More than 40 percent of North Carolinians favor more armed security, or police officers, at North Carolina schools, according to polling data released by the Civitas Institute ahead of the House School Safety Committee Thursday.
The committee on Thursday unanimously approved more than a dozen recommendations made to the full committee, which will now head on to the General Assembly when the short legislative session convenes next week.
The proposals focus on increasing safety at schools through increased funding and training for school resource officers, increased disaster planning, and also more funds and planning for increasing access to counseling for students in the school system to head off these tragedies before they happen.
Missing from the recommendations is a line of increased gun control regulations hailed by Democrats such as removing the right to purchase a firearm from adults until they reach the age of 21, as well as bans on modern sporting rifles, certain magazine sizes and more.
But while those types of measures are at or near the top of the wish list for Democrats, North Carolinians have a different focus looking at the most recent poll numbers.
When asked what the best way to enhance school security, 43 percent of respondents to the Civitas poll said security guards, more armed guards, police resource officers, military or trained guards.
The second most popular method, at 13 percent, was increased security in the form of metal detectors, scanners or checkpoints at entrances to schools.
Eleven percent also called for arming teachers or allowing trained armed teachers in schools rounding out the top three answers.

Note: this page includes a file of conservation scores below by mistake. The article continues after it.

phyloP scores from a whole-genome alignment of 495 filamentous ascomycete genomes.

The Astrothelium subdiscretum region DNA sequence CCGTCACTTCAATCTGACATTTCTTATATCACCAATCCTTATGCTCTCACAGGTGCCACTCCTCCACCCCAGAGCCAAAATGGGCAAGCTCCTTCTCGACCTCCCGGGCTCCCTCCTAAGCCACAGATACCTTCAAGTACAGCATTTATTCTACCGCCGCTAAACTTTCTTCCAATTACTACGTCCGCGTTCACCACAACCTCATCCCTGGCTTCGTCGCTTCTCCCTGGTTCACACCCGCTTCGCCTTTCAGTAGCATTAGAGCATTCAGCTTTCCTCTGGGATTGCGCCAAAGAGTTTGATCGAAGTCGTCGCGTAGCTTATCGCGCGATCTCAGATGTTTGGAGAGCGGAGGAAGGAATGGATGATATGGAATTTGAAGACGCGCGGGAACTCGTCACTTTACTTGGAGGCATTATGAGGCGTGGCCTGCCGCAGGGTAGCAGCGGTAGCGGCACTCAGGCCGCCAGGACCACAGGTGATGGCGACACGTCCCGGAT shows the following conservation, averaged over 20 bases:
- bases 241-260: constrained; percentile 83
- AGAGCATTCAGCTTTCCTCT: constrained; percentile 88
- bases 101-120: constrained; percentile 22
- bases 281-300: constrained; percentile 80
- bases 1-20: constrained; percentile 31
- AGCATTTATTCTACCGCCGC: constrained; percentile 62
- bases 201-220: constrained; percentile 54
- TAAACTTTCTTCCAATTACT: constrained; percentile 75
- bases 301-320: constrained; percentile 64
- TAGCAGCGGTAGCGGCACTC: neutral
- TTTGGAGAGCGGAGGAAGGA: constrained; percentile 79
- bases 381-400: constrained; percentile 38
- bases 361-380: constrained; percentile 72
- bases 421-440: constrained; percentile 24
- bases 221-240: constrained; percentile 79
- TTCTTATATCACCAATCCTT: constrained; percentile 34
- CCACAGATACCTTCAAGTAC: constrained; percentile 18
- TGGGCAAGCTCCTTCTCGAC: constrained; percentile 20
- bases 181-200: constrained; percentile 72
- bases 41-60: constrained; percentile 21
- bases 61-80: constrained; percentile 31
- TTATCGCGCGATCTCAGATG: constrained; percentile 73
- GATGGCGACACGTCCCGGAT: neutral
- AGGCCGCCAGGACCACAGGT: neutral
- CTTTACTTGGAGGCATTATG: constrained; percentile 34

“Typically open-ended poll questions don’t result in such definitive responses. However, the overwhelming response for increased security personnel gives a clear answer to lawmakers looking for solutions,” Civitas President Donald Bryson said. “It’s interesting to note that increased gun control was far down the list on voter’s priorities when it comes to school security solutions.”
Two answers tied at 8 percent, which were securing the school buildings by requiring visitors to be let in remotely by someone in the school office and increased gun control.
Many schools already require visitors to be buzzed in from the front office when visiting.
Other responses, all of which received less than 10 percent support, included better parenting, getting rid of guns completely, developing safety plans, specifically not arming teachers, increased general security, increased mental health awareness, more funding for schools, and more prayer in school.
The statewide poll collected responses from 600 likely North Carolina voters, 35 percent of which were cell phone only users.
The committee met Thursday to discuss a number of proposals that arose out of the separate working groups within the committee focused on physical safety, student health.
The reports included proposed legislation and legislative goals for the state to take up to increase safety and mental health access and aid.
The state stepping up to study and develop a plan to act on changes to increase safety falls in line with the wishes of North Carolinians that the state, and local governments, seek out a solution to making school safer over waiting for federal solutions to the issues.
When polled 45 percent of respondents wanted local government to take up reforms to improve school safety, and 31 percent said that the state government should make the changes.
Only 12 percent said it was the federal governments role, while 6 percent called on all three sectors of government to make the changes.
“A plurality of voters expressed greater trust in local government when it came to crafting school safety policy,” Bryson said.
NC Capitol Connection is a product of the Civitas Institute.